INTERVIEW: Carlos King debuts new Atlanta OWN talk show ‘The Nightcap’

Carlos King leads a new talk show on OWN called "Nightcap with Carlos King," shot at Georgia Public Broadcasting. RODNEY HO/rho@ajc.com

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Carlos King leads a new talk show on OWN called "Nightcap with Carlos King," shot at Georgia Public Broadcasting. RODNEY HO/rho@ajc.com

Carlos King, prepping for the fourth episode of his new weekly OWN talk show, “The Nightcap with Carlos King” at Georgia Public Broadcasting earlier this month, watched his tiny dog Godiva barking moments before taping was set to begin. He wasn’t perturbed.

“Everyone who’s been texting me, including those outside our demo, have all mentioned Godiva, which is so cute,” he said with a sense of pride.

Then he told the crew, “Let’s have some fun and make some TV!”

King spent the next hour talking with three reality show stars dressed to the nines from his reality shows “Love & Marriage: Huntsville” and “Love & Marriage: DC.” It was dishy and loose. They played clips from recent episodes and played games. A small audience was given guidance by a crew member to cheer and boo when necessary. He sat in a throne at one point, a not-so-subtle reference to his last name.

This all may sound familiar to anyone who has watched “Housewives” creator Andy Cohen on his Bravo talk show “Watch What Happens Live.” King is a disciple of Cohen’s in a sense, spending several years as an executive producer of “The Real Housewives of Atlanta,” a clear inspiration for his burgeoning “Love & Marriage” franchise on OWN.

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Carlos King is the host of a new OWN show "Nightcap With Carlos King." OWN

Credit: OWN

Carlos King is the host of a new OWN show "Nightcap With Carlos King." OWN

Credit: OWN

Combined ShapeCaption
Carlos King is the host of a new OWN show "Nightcap With Carlos King." OWN

Credit: OWN

Credit: OWN

In a brief interview after the taping, King provided a quick tour of his studio and his thought process behind his new talk show.

Q: Describe this set to me.

King: This is my royal court. I play off my last name being King. I wanted the set to reflect me. It’s a replica of my theater room in my home. There’s a blinged out Holy Bible. It’s over the top. There’s not just one golden shade tree, but two shade trees. The set is fun. It’s whimsical.

Q: So how has the show been going so far?

King: OWN gave me full flexibility. This show is my brainchild. They told me to make this show me. I have built a fan base on social media. They talk to me. They want to hear what I have to say. It’s part talk show, part variety show, all party. We are all feeling good about it so far. We want to bring what Wendy Williams brought to day to this show. The audience is rooting for me. They are literally rooting for me. I also have a good rapport with the casts of these shows and my celebrity friends like Tamar Braxton, who just taped a show earlier.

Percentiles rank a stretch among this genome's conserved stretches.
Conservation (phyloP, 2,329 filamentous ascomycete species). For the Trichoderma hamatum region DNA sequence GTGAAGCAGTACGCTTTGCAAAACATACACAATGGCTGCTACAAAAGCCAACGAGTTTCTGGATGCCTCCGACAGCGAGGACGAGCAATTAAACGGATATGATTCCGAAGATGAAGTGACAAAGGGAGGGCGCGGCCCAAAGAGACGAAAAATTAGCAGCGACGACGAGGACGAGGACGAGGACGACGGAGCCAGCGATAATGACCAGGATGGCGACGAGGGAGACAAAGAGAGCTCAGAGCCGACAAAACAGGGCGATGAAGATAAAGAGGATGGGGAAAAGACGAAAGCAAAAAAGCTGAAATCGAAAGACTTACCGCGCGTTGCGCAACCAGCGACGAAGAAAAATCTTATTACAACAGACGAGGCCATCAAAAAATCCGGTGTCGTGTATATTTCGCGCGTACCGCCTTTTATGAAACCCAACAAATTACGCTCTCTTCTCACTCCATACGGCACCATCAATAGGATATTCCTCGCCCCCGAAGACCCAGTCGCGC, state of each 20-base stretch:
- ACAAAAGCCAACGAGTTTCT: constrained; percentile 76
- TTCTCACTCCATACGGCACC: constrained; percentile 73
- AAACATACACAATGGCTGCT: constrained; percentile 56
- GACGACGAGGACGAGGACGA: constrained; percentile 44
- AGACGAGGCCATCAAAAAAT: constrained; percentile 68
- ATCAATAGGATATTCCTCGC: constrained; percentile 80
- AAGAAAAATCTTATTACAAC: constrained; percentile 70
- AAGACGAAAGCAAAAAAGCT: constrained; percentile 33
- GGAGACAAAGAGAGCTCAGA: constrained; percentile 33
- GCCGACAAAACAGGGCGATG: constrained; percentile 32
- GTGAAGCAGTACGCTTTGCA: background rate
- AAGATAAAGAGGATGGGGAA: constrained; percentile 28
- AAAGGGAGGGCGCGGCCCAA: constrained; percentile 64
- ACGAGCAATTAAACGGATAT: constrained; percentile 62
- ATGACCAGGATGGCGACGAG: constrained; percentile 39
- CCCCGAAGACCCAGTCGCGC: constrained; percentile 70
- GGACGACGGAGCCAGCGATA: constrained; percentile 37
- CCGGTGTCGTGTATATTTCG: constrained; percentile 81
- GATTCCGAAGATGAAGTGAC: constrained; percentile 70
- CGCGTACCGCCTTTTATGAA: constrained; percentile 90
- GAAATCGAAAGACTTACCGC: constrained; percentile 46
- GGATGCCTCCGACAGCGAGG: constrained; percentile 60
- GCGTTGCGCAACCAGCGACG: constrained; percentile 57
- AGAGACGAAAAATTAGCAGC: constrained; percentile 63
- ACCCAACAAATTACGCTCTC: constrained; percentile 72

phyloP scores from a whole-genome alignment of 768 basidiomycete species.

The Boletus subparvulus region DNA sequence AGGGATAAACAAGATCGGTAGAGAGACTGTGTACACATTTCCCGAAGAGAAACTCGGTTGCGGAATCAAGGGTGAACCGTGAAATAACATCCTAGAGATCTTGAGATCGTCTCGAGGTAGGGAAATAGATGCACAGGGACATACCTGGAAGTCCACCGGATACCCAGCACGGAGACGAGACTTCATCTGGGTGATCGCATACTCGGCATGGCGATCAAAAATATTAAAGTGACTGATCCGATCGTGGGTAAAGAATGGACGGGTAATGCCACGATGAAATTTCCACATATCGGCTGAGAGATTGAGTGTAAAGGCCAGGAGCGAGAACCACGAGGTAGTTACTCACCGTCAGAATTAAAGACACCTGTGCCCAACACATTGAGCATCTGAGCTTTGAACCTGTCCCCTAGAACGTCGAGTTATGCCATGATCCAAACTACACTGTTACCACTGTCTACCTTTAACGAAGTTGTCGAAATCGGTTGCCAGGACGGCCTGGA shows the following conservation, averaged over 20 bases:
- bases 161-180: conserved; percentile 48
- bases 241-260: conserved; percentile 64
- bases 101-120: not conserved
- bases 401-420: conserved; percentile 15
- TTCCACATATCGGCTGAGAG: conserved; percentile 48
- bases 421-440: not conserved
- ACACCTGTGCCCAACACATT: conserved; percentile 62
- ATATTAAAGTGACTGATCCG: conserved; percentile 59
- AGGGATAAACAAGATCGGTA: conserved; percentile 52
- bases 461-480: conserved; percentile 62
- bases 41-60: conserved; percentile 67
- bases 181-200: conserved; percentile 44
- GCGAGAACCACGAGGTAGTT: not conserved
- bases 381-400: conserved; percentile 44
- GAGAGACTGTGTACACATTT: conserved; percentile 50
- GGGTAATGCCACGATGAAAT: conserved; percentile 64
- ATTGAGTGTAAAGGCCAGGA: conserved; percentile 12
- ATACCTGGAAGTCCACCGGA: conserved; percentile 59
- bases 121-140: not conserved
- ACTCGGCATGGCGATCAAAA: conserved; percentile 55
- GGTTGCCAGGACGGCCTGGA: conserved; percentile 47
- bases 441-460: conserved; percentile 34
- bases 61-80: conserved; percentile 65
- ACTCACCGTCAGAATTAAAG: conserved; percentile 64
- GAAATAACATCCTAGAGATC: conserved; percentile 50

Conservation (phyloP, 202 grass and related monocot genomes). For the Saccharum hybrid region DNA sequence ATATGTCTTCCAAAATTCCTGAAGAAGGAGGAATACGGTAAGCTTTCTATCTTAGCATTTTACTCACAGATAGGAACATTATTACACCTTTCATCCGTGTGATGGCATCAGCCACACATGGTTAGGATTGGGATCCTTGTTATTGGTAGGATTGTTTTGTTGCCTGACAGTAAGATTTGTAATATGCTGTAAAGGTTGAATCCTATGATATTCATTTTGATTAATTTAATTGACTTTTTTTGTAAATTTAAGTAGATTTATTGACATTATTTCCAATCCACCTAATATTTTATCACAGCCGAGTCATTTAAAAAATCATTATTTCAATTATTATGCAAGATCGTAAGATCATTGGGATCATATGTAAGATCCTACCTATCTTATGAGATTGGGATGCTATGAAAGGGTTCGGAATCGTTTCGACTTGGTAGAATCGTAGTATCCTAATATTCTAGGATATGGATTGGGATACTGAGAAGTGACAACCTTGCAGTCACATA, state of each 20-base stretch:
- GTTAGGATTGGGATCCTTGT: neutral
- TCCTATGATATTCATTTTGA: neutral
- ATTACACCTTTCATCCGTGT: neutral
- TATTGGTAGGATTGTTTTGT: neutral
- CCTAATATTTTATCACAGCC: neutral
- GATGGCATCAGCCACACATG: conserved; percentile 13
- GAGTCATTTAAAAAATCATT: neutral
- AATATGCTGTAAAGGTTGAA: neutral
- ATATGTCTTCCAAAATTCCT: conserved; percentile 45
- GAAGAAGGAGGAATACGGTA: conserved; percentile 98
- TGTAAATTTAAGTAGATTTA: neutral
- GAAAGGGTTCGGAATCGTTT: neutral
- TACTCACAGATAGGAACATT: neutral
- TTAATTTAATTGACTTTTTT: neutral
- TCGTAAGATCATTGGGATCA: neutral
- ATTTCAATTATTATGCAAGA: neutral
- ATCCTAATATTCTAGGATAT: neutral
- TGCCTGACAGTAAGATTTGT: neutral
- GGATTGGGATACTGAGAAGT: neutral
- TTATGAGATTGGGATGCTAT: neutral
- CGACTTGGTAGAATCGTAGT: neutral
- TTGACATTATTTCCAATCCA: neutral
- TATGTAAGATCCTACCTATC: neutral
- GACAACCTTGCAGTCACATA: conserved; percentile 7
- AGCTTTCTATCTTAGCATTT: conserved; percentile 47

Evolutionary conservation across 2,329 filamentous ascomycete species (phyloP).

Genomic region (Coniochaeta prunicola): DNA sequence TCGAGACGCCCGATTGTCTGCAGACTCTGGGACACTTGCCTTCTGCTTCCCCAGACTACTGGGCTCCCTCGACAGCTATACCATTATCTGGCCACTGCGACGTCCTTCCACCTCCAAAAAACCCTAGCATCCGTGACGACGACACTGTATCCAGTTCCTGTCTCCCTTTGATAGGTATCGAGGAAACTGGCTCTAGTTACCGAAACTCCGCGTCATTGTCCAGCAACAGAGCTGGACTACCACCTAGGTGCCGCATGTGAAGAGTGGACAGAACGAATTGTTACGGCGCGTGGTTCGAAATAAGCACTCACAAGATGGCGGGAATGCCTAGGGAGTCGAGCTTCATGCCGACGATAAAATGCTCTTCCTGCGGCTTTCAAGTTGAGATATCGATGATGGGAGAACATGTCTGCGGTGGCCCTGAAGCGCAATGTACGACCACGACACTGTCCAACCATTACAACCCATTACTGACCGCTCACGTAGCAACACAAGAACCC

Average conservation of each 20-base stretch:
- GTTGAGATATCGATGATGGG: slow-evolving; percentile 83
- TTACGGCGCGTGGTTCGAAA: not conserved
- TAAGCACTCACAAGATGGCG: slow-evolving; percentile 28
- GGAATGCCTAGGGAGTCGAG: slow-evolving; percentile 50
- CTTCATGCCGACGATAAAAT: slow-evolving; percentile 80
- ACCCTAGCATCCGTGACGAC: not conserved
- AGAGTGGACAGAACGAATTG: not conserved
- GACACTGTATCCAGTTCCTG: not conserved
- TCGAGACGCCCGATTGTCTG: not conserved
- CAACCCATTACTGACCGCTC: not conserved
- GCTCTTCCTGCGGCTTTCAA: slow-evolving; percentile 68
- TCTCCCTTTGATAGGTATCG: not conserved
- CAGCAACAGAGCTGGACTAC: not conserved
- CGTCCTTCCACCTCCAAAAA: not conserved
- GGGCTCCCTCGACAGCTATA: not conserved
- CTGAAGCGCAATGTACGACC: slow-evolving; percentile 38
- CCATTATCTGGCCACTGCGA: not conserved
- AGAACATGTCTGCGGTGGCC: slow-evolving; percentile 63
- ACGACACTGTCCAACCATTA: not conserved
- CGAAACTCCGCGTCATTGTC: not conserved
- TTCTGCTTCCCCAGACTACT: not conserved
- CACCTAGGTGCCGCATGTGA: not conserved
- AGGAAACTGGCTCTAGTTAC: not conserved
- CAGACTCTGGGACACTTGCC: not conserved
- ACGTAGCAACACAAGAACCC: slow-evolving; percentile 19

Q: How is “Love & Marriage” different from “Real Housewives”?

King: The beauty of “Love & Marriage” is it’s a show focused on married couples and couples in various relationships, be it engaged or divorced. “Real Housewives” is more focused on the relationships among the women and the husbands are in the background. The main titles show the women. The husbands only have a voice sometimes. In “Love & Marriage,” the men and the women are 50/50 represented on the show. It’s a show that represents the point of view of men, not some of the time but all of the time.

Q: How did you end up with a “Love & Marriage” franchise in Huntsville, Alabama and not some larger city?

King: The stars of the show, Melody and Martell Holt, had a meeting with me years ago to pitch me on a show. I was so enamored with them. I wanted to do an ensemble. Did they have friends and couples willing to do this? And they did. And Huntsville is such a charming city. The people could not be sweeter.

Q: How did D.C. end up being the second city?

King: You live and die by casting. We had a couple of cities in consideration. But D.C. stood out. There’s that rich nature of the town itself. Then these couples were compelling. For me as the creator of the show, I had to make sure D.C. felt very different from Huntsville.

Q: What did you learn most as an executive producer of “Real Housewives of Atlanta” you were able to use here?

King: The art of storytelling. I was able to work for a big franchise that has stood the test of time. I’m still a big fan. I watch all of the “Housewives” shows.

Q: Can you watch “Housewives” as a viewer or do you see it through the eyes of a producer?

King: I can watch all the “Housewives” shows as a viewer except Atlanta. I was too close to it. I watch that with a producers’ eye because I can’t help it.

Q: What do you think of (former “Housewife”) NeNe Leakes suing Bravo over discrimination?

King: I’ve spoken to NeNe. I’m praying for her and I hope they can resolve this in private.

Q: How do you like Shereé Whitfield being back a third time?

King: She makes fantastic television. I’m enjoying her this season so far. She knows her worth.

ON TV

“The Nightcap With Carlos King,” 10 p.m. Saturdays on OWN